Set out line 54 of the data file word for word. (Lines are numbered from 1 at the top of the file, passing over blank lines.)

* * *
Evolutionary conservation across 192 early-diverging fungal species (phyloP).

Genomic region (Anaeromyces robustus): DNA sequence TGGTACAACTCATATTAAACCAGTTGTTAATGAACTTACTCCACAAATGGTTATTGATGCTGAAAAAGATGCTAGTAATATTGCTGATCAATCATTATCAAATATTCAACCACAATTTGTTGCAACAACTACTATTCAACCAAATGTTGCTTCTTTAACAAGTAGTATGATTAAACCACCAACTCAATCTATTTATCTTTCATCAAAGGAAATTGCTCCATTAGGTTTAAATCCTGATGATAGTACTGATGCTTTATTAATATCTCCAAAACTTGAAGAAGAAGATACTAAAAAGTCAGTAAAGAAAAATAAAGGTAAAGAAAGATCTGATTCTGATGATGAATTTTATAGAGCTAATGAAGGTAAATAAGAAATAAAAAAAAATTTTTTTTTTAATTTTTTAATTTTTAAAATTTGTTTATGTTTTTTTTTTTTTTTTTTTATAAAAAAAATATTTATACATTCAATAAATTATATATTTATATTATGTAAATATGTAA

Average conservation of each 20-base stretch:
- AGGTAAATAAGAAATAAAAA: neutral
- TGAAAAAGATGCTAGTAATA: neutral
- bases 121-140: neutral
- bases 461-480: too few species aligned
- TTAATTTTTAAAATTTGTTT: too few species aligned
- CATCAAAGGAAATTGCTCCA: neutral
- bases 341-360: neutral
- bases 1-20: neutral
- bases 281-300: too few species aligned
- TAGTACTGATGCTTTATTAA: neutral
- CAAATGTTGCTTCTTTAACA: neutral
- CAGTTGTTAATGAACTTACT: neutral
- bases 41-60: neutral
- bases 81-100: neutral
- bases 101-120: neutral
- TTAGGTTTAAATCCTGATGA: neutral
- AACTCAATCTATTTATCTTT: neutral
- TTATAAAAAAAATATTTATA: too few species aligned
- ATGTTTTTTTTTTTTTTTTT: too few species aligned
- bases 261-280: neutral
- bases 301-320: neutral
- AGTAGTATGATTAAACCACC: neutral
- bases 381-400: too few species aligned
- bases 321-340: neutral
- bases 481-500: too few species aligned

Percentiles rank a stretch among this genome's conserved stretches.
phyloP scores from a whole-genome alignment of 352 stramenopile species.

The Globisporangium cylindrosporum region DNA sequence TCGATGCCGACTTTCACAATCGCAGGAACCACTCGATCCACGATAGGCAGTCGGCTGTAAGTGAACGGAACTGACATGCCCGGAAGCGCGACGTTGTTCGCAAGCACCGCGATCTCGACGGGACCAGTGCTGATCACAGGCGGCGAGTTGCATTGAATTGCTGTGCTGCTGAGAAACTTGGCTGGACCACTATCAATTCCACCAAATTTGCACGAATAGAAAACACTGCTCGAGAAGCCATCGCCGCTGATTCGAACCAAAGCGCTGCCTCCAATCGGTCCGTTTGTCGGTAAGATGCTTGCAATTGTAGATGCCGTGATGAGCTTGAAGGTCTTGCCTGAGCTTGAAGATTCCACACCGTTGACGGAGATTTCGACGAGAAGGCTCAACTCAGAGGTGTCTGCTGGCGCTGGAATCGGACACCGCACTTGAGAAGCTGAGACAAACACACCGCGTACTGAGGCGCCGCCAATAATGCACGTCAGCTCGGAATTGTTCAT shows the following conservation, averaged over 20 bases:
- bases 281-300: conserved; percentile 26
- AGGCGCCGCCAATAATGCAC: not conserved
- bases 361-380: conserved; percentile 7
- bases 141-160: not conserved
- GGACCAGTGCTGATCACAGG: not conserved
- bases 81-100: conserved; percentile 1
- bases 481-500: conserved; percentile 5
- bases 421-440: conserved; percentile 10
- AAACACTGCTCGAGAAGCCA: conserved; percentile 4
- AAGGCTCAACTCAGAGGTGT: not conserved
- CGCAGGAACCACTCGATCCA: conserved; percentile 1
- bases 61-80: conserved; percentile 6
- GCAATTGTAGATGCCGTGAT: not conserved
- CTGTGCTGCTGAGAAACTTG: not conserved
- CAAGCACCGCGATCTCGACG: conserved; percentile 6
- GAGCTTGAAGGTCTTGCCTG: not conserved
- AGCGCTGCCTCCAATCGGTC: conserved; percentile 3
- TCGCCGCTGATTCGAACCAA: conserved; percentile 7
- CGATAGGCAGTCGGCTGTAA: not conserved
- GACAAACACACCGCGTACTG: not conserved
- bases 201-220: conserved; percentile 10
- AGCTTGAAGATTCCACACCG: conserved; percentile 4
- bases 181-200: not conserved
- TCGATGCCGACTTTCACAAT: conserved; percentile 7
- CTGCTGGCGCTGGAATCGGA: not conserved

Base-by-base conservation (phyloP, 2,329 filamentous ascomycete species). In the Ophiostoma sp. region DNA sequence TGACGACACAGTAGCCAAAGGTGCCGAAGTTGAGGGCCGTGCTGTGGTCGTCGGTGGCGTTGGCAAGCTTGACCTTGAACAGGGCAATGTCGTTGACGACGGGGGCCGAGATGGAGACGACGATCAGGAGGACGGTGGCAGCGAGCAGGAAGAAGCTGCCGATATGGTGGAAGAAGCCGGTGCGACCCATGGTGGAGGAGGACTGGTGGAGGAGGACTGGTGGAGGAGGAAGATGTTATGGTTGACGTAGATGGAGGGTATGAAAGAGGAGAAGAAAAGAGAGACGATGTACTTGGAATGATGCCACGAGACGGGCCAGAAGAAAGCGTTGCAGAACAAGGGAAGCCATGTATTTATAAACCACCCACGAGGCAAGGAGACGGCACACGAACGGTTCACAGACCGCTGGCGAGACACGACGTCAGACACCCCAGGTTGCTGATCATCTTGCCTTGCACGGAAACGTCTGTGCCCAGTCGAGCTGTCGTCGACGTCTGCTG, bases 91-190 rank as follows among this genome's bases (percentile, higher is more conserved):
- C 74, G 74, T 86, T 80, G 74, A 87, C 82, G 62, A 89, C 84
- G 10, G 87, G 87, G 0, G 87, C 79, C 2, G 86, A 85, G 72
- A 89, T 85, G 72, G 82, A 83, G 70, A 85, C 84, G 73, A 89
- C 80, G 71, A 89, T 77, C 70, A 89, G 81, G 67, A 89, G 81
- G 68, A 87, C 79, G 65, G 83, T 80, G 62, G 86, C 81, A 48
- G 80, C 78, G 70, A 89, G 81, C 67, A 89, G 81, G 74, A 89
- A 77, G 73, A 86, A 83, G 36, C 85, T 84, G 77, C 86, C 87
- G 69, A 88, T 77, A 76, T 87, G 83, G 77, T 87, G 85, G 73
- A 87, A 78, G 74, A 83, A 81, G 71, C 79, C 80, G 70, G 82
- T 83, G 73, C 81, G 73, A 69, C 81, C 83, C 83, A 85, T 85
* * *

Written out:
- bases 181-200: not conserved